I am so glad I am no longer a mental patient! That depression I had would have worsened and worsened if I were still in the system. I would have hyper-focused on it. I would have called it a symptom. I would have told my p-doc, as we used to call our psychiatrists when we spoke of them online. The upping of any of my “meds,” for me, and for most mental patients, meant that the doc had heard your complaint and had taken it seriously. The validation alone made us feel much, much better. That lasted about three weeks or a few months while we were totally convinced the drugs “worked.” Then we invariably decided they needed tweaking. Again.
That was my life as a nutcase. This time, I quickly pinpointed why I felt depressed, although there wasn’t one single reason. I had quit my terrible job in a call center where I was not paid very much and bossed around by my supervisor. I knew that quitting was a positive thing. So why did I immediately feel like crap?
Depression was screaming at me that something needed to change. I suddenly hated my other job, my work-at-home job, likely disproportionately. I hated it so much that the overwhelming feeling caused me to stop working before the shift was over.
Was change even possible? I thought I couldn’t possibly get hired in a job where I got to use my intelligence and creativity. Creativity is frowned upon in customer service. You even get reprimanded for suggesting that there’s a better or more efficient (or possibly more fun) way to get things done.
I felt stalled, stuck, and like I was hitting dead ends repeatedly. Then, my level of desperation drove my ambition even higher. Things must change. Being desperate is not very comfortable, but for me, it was necessary to make the change happen.
What were my real career goals? I decided that making a positive influence on the world was my main goal. Helping others. Being in either a leadership position or in a role where I could make my own decisions. I decided on teaching. But could I get hired at a job I liked?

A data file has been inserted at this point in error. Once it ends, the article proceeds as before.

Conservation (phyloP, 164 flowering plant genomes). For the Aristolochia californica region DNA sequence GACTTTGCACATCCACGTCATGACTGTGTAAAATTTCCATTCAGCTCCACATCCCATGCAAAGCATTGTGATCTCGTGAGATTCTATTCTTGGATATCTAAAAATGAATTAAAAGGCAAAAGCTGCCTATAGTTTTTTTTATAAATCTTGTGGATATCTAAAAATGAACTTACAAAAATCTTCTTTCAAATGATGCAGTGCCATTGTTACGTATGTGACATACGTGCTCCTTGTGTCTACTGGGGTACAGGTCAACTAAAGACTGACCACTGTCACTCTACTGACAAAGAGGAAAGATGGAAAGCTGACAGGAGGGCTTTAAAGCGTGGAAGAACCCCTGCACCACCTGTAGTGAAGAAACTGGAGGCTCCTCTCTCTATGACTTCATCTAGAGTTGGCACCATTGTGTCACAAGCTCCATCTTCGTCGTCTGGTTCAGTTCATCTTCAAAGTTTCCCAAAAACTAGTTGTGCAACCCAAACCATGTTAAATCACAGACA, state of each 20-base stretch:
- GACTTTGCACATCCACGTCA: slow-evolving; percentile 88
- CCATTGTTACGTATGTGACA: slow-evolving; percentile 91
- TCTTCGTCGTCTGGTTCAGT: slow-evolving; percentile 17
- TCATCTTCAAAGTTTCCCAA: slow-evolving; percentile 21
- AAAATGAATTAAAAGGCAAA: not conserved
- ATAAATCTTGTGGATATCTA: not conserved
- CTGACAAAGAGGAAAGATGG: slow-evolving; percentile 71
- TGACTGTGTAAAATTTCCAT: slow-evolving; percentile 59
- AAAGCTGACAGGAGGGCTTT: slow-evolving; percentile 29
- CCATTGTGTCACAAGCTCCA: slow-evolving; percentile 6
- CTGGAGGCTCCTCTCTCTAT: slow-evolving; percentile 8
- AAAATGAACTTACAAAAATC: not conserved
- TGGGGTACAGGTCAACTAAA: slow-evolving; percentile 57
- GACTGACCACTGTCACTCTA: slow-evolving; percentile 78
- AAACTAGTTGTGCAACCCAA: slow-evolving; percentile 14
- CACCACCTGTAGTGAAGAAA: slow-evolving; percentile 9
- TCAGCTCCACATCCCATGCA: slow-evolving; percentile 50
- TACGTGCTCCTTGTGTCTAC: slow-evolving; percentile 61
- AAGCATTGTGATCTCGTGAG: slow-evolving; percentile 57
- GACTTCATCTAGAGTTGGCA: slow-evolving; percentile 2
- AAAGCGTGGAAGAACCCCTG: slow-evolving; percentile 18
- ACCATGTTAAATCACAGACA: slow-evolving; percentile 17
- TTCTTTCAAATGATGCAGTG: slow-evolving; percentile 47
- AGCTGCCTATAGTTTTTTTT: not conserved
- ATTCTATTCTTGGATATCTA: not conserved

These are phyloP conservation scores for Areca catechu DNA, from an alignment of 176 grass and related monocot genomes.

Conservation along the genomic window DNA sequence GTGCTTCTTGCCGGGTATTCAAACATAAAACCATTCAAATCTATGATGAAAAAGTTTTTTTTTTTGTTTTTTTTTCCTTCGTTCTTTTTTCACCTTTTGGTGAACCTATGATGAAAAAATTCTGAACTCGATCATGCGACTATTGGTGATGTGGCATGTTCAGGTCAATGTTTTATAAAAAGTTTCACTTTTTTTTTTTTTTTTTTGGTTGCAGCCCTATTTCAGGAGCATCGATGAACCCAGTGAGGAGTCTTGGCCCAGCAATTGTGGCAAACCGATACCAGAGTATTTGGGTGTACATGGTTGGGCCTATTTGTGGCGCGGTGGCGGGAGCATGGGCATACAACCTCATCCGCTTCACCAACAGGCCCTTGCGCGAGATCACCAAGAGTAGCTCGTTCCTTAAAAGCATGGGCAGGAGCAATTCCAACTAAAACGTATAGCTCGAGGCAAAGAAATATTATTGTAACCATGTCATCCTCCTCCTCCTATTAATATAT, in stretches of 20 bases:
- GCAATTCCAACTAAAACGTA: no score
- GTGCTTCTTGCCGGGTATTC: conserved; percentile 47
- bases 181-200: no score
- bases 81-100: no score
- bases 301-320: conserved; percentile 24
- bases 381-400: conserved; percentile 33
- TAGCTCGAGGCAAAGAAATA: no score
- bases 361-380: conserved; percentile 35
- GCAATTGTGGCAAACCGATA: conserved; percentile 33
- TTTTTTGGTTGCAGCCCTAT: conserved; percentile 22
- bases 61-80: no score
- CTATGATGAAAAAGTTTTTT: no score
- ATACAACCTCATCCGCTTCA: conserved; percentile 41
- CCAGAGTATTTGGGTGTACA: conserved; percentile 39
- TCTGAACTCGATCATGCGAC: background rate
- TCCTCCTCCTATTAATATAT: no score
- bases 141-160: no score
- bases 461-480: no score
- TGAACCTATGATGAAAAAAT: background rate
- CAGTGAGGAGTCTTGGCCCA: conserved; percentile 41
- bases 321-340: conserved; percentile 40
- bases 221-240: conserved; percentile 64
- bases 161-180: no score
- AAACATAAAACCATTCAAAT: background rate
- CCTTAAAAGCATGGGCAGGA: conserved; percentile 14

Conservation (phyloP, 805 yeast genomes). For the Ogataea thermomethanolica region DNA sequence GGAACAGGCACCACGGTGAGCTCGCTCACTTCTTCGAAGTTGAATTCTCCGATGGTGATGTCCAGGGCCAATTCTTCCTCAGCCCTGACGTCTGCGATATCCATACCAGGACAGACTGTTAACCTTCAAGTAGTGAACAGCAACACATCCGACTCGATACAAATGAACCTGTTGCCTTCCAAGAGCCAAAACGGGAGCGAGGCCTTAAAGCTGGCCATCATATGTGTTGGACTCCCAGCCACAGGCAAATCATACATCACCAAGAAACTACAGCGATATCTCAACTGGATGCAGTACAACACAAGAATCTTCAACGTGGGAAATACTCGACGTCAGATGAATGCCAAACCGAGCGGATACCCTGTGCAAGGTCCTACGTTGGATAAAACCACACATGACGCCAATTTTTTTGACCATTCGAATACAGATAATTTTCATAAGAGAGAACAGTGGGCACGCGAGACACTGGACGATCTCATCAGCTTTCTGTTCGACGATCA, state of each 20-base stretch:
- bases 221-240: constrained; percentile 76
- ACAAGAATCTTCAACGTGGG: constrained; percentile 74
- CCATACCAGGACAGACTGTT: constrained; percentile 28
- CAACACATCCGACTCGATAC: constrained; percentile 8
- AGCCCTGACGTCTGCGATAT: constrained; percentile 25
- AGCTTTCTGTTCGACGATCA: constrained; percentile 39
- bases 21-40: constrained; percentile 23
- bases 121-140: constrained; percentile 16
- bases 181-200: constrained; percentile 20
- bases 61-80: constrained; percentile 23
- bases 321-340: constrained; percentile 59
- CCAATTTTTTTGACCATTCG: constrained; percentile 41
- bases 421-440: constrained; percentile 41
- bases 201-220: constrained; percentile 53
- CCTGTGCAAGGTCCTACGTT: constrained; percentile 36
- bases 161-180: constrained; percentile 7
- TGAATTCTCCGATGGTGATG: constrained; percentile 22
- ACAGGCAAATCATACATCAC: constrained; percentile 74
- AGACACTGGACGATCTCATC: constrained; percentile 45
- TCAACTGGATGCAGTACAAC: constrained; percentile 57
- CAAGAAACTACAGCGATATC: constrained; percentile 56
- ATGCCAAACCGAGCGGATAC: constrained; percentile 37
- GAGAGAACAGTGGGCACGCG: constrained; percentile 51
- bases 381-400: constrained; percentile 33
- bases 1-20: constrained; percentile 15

I thought of VIPKID and the similar jobs with companies from China. They’re very similar and have their drawbacks. I didn’t like the idea of having a collection of stuffed animals to use as props. This would bring back traumatic memories of “therapy.” I didn’t think I was using my best skills talking baby-talk to little kids. Also, I didn’t like having to follow a formula. VIPKID and other platforms give you the lessons and you have to follow them. They are very strict about that. Did I really want to be so limited?
Out of the blue I applied for a teaching position in a location that does not require a teaching certificate. While I doubt I got very far in the hiring procedure, I was amazed that the school department called my reference! Say what?
This was the confidence booster I needed. I have been hired at a tutor position for college students, and also got a position on an ESL platform that encourages free-form teaching. I am actually earning money at it at this point! In a month I will be training for another teaching position. I have already been through the required fingerprinting and other “checks” that clear me to work with children. My schedule is going to be so full with teaching gigs that I can safely reduce my hours at my customer service position. Already! And I have not had to give up the freedom that independent contractor work gives me. Already, I’ve been able to make a positive influence on others in a way I never dreamed possible! I have brightened people’s days, enlightened them, given them food for thought, and made them laugh. When I see a smile on people’s faces, the joy of learning something new, it is a joy indeed.
I have also learned from my students. In helping a student learn English, I also learned a lot about the new, advanced computers on the horizon. I am validating again and again what I always knew was true, that what many believe about so-called foreigners, typically stereotyped in the US (thanks, Trump!), are bullshit assumptions. It’s almost laughable what some Americans have been led to believe. (And I have a lot to say about that!)
Had I medicated the depression, or even if I had called it a disease instead of seeing it for a vehicle for change, I would not have made these amazing steps forward with my career. For me, the depression paid off handsomely. It did what it was supposed to do, and now it is gone. Hey, Depression…thanks for stopping by! It’s been real!